In a previous blog about the Situation in India, I mentioned a report indicating that patients there might be dying more rapidly of the new H1N1 virus:
From the Deccan Herald, September 16, 2009
Health experts believe the A(H1N1) virus has been mutating with local variants to become more virulent, with low temperatures and wet weather providing an ideal breeding ground.
As a way of substantiating their claims, they say that patients are dying within 24 to 48 hours after being infected by the virus. “The virus is not giving any chance to the doctors to treat the patient. That’s why even patients with good immunity are dying,” said Dr E A Ashok Kumar, superintendent of the government-run Gandhi hospital here.
Dr S V Prasad, superintendent of the government-run Chest Hospital—the nodal agency for swine flu treatment—believed the virus must have undergone change in its genetic make-up as it seem to affect patients faster than before.
Although the Indian health authorities attribute this apparent change in behaviour of the virus to genetic changes that occurred in India, there have been recent reports of more rapid deaths due to the new H1N1 virus in the United States as well.
From The Dallas Morning News, September 16, 2009
Cynthia Garcia left school ill on Thursday and died Sunday, hours after being admitted to the hospital. She was the first child in Dallas County to die of swine flu and the first to die who didn’t have a chronic health problem.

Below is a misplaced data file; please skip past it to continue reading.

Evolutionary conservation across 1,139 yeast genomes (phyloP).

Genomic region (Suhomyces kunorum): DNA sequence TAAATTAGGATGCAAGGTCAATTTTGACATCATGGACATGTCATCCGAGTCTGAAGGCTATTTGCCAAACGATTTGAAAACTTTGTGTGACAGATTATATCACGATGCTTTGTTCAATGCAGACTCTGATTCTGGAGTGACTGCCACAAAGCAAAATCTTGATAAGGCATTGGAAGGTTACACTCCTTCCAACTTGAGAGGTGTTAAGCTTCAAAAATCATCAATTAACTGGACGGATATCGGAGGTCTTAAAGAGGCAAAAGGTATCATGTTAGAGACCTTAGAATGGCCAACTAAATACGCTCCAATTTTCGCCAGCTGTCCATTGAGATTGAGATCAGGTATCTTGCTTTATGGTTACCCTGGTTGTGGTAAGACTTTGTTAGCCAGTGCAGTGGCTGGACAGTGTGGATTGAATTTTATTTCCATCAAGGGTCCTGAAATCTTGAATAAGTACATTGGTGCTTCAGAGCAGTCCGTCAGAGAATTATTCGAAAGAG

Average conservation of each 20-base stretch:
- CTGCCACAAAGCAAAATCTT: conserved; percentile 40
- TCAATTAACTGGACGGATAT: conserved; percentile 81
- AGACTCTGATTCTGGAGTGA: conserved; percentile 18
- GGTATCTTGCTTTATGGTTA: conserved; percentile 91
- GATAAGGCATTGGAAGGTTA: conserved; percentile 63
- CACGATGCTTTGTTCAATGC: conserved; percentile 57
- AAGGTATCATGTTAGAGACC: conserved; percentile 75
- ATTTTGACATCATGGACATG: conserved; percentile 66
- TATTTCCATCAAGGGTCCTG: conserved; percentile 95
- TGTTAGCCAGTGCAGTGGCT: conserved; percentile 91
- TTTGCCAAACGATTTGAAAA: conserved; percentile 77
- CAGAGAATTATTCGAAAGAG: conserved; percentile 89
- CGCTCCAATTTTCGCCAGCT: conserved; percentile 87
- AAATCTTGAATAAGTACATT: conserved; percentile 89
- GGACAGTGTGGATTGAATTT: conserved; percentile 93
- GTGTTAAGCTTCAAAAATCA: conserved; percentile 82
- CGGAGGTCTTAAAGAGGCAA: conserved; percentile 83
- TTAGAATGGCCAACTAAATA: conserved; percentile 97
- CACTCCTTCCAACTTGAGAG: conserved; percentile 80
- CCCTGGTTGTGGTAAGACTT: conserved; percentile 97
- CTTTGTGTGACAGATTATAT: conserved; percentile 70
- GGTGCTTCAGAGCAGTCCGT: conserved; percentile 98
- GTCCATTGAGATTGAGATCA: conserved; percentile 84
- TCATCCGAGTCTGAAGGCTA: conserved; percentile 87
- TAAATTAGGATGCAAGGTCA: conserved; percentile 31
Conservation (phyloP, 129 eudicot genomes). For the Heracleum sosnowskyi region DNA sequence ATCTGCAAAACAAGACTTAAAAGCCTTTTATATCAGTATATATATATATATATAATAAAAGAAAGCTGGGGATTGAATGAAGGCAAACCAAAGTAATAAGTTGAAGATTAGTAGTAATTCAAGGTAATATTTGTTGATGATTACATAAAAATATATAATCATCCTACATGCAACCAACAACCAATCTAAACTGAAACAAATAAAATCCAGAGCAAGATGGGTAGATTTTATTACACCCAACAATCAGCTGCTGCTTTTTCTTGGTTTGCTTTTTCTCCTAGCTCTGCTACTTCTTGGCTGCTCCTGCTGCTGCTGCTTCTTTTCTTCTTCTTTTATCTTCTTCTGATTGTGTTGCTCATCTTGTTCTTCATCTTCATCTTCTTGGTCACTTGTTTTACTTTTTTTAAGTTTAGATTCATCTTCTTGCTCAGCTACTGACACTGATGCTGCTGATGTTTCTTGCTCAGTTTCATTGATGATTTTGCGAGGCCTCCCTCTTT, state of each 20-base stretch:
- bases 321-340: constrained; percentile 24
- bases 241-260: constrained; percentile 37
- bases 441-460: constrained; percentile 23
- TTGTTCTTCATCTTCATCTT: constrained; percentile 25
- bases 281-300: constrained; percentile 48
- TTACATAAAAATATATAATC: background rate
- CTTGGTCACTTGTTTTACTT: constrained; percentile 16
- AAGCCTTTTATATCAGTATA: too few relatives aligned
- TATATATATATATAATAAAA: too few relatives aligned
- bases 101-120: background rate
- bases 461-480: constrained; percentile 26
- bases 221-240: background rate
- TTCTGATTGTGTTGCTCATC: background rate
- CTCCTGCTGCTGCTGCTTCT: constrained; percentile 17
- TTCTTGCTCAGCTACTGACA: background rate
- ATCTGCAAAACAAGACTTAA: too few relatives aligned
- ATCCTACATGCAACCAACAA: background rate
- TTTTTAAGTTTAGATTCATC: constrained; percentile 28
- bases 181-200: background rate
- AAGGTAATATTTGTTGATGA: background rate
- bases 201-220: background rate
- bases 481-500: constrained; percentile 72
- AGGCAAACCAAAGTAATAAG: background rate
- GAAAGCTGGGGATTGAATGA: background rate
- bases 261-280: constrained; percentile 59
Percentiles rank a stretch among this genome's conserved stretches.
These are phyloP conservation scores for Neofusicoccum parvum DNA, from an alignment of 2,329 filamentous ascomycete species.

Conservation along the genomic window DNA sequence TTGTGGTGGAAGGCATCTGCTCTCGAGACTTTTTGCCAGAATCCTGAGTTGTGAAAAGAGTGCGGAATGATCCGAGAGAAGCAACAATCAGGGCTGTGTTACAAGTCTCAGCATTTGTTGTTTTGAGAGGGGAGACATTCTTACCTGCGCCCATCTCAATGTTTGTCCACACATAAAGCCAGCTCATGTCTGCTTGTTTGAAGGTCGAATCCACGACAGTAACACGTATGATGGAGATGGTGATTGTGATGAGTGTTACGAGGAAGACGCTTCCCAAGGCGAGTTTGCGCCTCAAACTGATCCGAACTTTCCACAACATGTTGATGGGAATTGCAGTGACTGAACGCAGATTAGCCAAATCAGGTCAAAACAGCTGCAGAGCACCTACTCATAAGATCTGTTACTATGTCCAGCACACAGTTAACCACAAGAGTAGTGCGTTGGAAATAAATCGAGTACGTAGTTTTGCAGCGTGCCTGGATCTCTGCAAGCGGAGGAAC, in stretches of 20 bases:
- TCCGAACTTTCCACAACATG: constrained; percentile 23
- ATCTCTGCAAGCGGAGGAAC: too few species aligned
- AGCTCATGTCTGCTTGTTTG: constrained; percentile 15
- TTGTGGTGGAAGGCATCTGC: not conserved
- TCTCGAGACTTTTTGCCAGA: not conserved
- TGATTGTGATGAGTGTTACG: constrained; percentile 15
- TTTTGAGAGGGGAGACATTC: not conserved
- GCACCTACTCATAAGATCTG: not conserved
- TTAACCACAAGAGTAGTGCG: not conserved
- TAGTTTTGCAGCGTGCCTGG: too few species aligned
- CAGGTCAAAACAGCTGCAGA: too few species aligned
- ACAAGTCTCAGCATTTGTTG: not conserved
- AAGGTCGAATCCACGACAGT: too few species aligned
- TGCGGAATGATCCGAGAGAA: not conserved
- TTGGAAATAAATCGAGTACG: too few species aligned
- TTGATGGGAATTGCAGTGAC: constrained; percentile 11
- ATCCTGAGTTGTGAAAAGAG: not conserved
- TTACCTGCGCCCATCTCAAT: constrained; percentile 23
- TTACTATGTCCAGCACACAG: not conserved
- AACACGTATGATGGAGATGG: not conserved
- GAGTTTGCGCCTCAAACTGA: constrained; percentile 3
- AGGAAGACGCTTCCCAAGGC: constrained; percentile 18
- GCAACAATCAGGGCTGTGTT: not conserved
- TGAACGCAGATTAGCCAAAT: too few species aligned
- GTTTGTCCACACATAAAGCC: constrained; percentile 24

Cynthia also was the second Garland resident to die of swine flu, also called H1N1 influenza.
Cynthia Garcia was a healthy 11 year old who became ill at school and died less than 72 hours later. Concern about a more severe strain developing in Texas was expressed by a physician in Houston back in July.
At PFI_Forum, reports on the “Rumors” thread suggest there may be other cases of very rapid progression from illness to death.
There is insufficient evidence to suggest that a new, more lethal strain of H1N1 is circulating and infecting people with increasing frequency. However, given the consequences of such a strain, all isolates from fatal cases should be sequenced. Further, isolates that cause unusually rapid death should be tested in ferrets to determine if this property is due to virus or host factors.